It turns out to be easy to get around to the other side of the earth. They just pull their chins to their chests and roll head over heels onto what once had been an upside-down planet. They experience no disorientation as they stand. Walking on this side of the earth feels exactly the same as walking on the other.
It takes them a good hour to reach the car, thanks in part to the clumsiness and weight of their spacesuits, which, of course, have not been designed for terrestrial perambulation. “This is it, alright,” says Bishop. The car’s doors are unlocked and the keys are in the ignition. “Amazing nobody stole it.”
“But wasn’t your car a Honda?”
Bishop walks around to the back of the car and looks at the stainless steel lettering above its right taillight. “This is a Honda,” he says.
“Whew!” says Ilka. “I was getting worried.”
He is standing beside her again. “So what do you think?” He takes the index finger of one of her gloves between the thumb and index finger of his own glove.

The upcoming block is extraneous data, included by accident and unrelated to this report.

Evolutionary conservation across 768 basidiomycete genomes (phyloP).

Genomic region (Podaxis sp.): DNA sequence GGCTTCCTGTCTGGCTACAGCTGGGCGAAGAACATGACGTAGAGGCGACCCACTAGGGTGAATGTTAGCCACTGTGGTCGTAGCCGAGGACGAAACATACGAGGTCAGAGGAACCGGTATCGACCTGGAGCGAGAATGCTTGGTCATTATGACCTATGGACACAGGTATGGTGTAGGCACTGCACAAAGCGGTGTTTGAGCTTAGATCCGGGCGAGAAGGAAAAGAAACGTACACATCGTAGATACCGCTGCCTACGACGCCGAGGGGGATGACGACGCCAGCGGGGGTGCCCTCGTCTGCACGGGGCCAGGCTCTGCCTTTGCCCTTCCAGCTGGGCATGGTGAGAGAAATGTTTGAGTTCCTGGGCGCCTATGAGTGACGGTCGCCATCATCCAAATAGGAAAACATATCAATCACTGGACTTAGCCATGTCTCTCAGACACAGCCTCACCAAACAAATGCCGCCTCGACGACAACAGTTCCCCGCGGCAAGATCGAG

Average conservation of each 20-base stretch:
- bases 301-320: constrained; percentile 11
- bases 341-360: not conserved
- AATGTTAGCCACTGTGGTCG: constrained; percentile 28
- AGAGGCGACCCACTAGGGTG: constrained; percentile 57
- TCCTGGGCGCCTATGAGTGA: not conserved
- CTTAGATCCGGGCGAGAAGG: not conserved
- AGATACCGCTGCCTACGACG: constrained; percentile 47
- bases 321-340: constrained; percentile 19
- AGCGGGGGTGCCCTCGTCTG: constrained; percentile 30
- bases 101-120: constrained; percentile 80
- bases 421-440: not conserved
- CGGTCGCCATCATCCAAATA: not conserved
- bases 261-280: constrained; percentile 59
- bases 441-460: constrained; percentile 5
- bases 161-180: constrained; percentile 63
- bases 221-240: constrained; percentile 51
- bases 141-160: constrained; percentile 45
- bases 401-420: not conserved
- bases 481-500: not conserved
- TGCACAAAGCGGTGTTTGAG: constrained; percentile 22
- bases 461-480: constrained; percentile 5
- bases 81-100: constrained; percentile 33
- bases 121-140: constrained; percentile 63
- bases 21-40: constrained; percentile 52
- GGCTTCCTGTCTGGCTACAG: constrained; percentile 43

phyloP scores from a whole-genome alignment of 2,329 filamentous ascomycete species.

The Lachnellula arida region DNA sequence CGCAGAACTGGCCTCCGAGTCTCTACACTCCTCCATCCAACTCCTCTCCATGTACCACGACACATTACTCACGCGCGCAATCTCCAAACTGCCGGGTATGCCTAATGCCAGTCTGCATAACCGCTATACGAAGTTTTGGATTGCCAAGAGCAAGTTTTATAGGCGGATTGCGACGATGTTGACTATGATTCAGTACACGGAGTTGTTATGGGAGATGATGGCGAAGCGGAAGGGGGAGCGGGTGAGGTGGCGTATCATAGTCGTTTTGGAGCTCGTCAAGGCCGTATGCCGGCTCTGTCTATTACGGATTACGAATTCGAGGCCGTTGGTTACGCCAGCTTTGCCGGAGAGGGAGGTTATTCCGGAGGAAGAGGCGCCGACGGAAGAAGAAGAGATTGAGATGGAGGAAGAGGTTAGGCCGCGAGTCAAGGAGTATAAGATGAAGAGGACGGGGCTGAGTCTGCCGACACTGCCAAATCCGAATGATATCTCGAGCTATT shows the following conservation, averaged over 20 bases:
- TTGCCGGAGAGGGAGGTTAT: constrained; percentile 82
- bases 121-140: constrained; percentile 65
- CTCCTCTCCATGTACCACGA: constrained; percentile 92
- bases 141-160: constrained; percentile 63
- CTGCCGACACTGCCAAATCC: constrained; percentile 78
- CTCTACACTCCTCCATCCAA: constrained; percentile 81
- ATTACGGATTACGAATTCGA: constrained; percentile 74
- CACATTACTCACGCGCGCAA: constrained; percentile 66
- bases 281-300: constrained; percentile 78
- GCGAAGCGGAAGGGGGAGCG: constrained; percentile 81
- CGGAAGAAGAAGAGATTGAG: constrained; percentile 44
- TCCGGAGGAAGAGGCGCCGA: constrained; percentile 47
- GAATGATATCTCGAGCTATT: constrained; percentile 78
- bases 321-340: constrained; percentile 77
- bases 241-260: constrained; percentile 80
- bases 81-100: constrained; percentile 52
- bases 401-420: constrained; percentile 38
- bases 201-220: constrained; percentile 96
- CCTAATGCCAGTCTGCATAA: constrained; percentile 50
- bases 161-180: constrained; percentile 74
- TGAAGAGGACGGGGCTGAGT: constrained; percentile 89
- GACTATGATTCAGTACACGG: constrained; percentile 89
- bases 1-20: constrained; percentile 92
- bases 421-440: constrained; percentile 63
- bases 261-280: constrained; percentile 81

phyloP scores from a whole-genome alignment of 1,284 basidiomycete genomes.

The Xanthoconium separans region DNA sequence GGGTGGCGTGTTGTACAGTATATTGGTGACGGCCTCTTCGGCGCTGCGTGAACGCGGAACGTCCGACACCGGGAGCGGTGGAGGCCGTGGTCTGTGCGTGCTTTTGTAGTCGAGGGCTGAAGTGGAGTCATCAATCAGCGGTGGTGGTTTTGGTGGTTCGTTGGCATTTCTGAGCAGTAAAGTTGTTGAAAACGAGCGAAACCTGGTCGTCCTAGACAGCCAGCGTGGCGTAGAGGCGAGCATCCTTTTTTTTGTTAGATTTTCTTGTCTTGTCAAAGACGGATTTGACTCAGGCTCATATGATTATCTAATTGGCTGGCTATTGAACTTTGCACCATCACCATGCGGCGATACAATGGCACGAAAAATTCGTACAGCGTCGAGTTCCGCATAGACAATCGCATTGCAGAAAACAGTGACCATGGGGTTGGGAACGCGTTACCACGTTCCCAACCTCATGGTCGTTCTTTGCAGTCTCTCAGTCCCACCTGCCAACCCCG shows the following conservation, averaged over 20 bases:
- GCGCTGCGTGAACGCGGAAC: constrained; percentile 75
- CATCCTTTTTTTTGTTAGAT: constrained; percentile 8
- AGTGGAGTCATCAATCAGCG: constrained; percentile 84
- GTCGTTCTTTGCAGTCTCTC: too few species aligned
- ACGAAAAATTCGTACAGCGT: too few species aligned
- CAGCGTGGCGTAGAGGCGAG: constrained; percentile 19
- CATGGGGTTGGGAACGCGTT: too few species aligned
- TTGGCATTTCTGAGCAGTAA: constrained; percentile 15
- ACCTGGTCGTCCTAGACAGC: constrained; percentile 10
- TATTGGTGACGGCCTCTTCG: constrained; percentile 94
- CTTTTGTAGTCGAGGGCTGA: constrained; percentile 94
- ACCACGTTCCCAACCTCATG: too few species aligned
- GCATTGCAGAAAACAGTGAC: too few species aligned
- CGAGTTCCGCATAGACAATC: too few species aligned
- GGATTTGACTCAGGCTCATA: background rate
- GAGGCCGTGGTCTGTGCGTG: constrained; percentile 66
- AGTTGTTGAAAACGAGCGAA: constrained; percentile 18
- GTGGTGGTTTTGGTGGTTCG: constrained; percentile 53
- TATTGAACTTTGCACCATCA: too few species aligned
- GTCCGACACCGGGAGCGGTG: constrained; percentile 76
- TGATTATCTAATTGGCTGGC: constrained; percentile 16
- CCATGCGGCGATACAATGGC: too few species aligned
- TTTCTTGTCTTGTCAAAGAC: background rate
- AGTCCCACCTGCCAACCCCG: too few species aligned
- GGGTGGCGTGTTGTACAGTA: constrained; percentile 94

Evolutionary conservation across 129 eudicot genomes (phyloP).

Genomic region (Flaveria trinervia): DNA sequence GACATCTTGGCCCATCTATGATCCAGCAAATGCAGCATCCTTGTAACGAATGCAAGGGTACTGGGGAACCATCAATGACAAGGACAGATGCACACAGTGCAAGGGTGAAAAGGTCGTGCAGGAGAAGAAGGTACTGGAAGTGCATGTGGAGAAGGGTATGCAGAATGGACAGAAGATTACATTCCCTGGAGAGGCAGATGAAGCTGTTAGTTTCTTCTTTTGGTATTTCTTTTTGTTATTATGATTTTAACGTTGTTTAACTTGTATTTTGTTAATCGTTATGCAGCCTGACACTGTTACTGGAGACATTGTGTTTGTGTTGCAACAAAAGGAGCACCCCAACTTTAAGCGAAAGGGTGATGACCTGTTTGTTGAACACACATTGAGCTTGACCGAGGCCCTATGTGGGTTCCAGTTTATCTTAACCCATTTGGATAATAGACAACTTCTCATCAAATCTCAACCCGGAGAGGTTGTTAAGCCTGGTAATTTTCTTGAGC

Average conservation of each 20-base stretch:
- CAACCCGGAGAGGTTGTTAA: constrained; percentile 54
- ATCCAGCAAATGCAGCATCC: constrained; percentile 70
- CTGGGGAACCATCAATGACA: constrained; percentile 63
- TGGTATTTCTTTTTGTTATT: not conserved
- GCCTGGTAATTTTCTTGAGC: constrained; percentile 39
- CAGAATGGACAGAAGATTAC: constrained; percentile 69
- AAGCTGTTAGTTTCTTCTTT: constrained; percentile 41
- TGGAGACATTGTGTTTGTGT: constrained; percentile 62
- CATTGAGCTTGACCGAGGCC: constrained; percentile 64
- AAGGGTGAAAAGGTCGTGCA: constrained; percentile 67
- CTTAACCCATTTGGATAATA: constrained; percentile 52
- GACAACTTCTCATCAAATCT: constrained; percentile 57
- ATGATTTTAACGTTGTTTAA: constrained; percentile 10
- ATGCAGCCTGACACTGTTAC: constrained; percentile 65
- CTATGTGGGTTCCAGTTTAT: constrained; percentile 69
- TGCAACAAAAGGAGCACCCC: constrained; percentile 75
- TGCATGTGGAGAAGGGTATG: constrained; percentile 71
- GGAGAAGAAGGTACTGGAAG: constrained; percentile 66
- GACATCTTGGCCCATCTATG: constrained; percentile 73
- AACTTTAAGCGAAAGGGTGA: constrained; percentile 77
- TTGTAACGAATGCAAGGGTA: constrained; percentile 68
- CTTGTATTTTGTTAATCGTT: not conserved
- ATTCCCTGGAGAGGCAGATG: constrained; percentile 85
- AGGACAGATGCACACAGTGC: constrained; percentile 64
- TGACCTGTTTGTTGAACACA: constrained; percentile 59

She doesn’t answer, but he can see that half-shy, half-mischievous smile of hers through the reflective visor of her helmet.
“Come on,” he says.
“Oh God!” She holds out both hands, palms-up, and shakes her arms emphatically. “How I would love to get out of this fucking thing!”
“Me too.” He is smiling. But then his smile fades.
Neither of them move.
“Do you think it’s safe?” she says at last.
“Of course, it’s safe! We’re home, aren’t we?” And with that, he tugs the latches on either side of his helmet and flips open his visor. For a long moment he just stands there with both eyes tightly closed. Then he takes a deep breath. “Jesus Fucking Christ! This is so wonderful! You’ve got to do this!”
In less than a minute they’ve stripped off their space suits, their sweat-sodden jumpsuits and even their underwear. Bishop can hardly believe he is seeing Ilka’s sleek and shapely body again. He pulls her into his arms, covers her lips with butterfly kisses. After a moment she steps back, laughs and slaps his hip. “Not so fast, loverboy! Wait ‘til we’re inside, at least.”
He opens the driver’s door and she runs around to the passenger’s side. Once they are both sitting in the car, they start laughing. “Holy shit!” she says.